Value of social software

Value is where you find or make it. While a recent study revealed the "shocking news" that the social site Facebook is mostly a time waster, libraries can still make worthwhile use of it. Writing in her Free Range Librarian blog, Karen Schneider notes:
I realize Facebook has its silly side. ... I also don’t spend a lot of time in Facebook. I ignore actions on Facebook such as sending me “beer,” karma, stuffed beers, or the same dumb video. Once in a while I’ll play a game, but I won’t forward it to my 300+ “friends.” I check in, I tweak my profile, check messages, send a couple out, but I’m not Facebook-obsessed.
Pretty much exactly how I use it, though the game part is off work hours and I feel guilty about ignoring the pinatas and pokes people send me -- I'm not ignoring my friends, just the fun part of Facebook. I'm not very much fun at work, as coworkers will attest. The message part, OTOH, has some real utility for professional purposes, and having a library page allows one more easily updated vector of information about the organization. Facebook has recently announced "Facebook Connect", which raises the ante for serious work.

Closer to home, our InfoSoup catalog has quietly unveiled "community reviews", with an option to write a review on the pages of bib records. It'll be interesting to see if it takes off -- would love to hear more input and feedback from people in the community. What do you think?

Friday, May 2, 2008

Madison Library Board approves new building

Downtown, developers, seeking donors, fund-raising, naming rights -- they're dealing with lots of issues. See article in the Cap Times.

As Appleton continues to consider facility issues, it's worthwhile seeing how other communities are dealing with their buildings. Appleton is not Madison, nor Menasha, nor Minneapolis, but I hope we can learn from all of them.

Public libraries boost economy

Northstar Economics has unveiled the results of a statewide study on the economic impact of public libraries. The study was commissioned by the Department of Public Instruction using federal LSTA funds as well as grant funds from the Campaign for Wisconsin Libraries.

In presentations at the Wisconsin Association of Public Libraries conference, David Ward of Northstar noted several key points:
  1. Return on investment is $4.06 for every $1.00 of taxpayer investment
  2. Overall (conservative) annual economic contribution is $753 million
  3. Library serves as a knowledge/information resource base

Relevant messages for libraries to share:
  1. Particularly in a rapidly changing global economy, public libraries are a good and necessary investment .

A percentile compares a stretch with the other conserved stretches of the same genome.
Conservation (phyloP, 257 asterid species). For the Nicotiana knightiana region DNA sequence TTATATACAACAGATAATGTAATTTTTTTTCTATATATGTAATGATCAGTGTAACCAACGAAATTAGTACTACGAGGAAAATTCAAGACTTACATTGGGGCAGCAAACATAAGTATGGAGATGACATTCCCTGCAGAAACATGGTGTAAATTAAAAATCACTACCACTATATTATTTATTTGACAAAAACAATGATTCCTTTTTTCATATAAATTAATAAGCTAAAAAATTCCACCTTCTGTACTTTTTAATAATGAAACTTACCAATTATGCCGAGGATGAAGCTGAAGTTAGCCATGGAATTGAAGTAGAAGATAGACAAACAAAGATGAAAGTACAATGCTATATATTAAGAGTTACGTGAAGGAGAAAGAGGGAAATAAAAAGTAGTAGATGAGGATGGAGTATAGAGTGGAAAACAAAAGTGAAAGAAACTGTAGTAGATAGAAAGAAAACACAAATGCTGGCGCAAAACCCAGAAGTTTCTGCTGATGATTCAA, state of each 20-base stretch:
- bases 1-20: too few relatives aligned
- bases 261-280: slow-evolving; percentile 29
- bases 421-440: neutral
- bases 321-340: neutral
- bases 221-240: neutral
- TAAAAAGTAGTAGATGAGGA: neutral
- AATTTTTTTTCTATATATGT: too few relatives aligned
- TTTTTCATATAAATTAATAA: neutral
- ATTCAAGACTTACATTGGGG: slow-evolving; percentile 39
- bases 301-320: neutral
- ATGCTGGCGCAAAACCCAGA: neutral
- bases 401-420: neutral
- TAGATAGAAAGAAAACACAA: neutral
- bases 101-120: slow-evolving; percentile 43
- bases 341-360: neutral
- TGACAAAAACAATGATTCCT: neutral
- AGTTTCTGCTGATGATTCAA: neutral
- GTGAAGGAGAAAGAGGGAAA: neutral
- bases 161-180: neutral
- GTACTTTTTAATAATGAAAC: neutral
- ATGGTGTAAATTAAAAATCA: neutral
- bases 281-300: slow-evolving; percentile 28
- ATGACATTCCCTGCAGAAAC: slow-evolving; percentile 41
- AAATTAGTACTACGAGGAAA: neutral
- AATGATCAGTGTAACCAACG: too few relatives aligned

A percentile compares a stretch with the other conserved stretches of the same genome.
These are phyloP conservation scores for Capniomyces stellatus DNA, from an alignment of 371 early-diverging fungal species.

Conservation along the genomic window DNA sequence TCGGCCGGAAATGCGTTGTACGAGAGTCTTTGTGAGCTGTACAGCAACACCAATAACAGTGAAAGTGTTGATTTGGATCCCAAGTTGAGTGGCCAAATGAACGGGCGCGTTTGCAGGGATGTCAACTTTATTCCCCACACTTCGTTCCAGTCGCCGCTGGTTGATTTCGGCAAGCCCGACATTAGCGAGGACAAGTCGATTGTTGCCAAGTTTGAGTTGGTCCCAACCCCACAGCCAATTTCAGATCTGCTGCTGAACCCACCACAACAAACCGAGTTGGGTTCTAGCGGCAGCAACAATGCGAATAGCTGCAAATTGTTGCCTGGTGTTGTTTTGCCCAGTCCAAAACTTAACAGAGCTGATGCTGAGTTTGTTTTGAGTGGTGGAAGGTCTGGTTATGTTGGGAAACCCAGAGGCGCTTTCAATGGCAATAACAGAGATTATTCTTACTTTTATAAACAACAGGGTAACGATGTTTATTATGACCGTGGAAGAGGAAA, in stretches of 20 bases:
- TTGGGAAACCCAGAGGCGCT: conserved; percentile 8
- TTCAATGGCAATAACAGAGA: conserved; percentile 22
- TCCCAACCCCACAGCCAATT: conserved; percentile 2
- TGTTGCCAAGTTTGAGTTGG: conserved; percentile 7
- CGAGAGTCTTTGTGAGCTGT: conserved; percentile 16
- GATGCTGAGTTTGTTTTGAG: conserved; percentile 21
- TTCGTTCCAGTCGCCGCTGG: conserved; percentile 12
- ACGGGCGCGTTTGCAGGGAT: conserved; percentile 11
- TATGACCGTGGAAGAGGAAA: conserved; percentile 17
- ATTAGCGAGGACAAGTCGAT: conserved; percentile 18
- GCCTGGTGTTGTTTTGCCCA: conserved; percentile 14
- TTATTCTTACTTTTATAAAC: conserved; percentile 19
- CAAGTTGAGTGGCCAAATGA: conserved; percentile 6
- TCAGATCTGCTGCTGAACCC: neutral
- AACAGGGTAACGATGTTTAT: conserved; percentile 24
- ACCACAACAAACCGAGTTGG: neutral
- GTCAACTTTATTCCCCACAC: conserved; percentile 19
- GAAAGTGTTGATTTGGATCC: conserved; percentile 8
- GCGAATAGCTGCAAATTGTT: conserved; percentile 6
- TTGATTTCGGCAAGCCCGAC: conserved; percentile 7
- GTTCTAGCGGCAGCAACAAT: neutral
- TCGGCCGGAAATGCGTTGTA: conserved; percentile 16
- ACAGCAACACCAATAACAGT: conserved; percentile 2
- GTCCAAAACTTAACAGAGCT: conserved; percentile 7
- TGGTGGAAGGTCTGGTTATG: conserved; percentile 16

2. Public libraries are a consistent source of information and technology, and won't be acquired, closed down, or moved offshore.
  3. Earnings are tied to education, and with an increasing gap in income levels, public libraries level the information and technology playing field.
  4. Wisconsin is below average for per capita income and below average for growth. Libraries can be part of changing that.
  5. A growing wave of retiring baby boomers will use libraries as a key part of their working and non-working lives.
The report notes that library visits increased 28% in the past 10 years, and materials circulation, children's program attendance, computer access, and electronic access to library catalogs are also showing healthy growth.

Perhaps not coincidentally, our staff, in assessing the Best Practices Review, recently published by the Legislative Audit Bureau, noted that the Appleton Public Library shows some of the fastest growth in use among large libraries in the state. Of the ten libraries with the highest circulation between 2002-2006, only Madison and LaCrosse showed faster growth in use than Appleton; our circulation grew 22.1% in that time.

WAPL Conference Notes: an index to blog entries

The 2008 Wisconsin Association of Public Libraries Conference was held in Stevens Point on April 30th-May 2nd. Several members of WAPL and the WLA Media and Technology Section (MATS) have blogged the conference, reporting on many individual programs. These included Joy Schwarz, Michael Golrick and myself on the WLA Blog, Tasha Saecker on Sites & Soundbytes, and Nichole Fromm on nichole's auxiliary storage . Michael has also posted on his Thoughts from a Library Administrator.

See also the Post Conference Resources page for handouts, etc. -- includes some great PowerPoints!

Sessions blogged: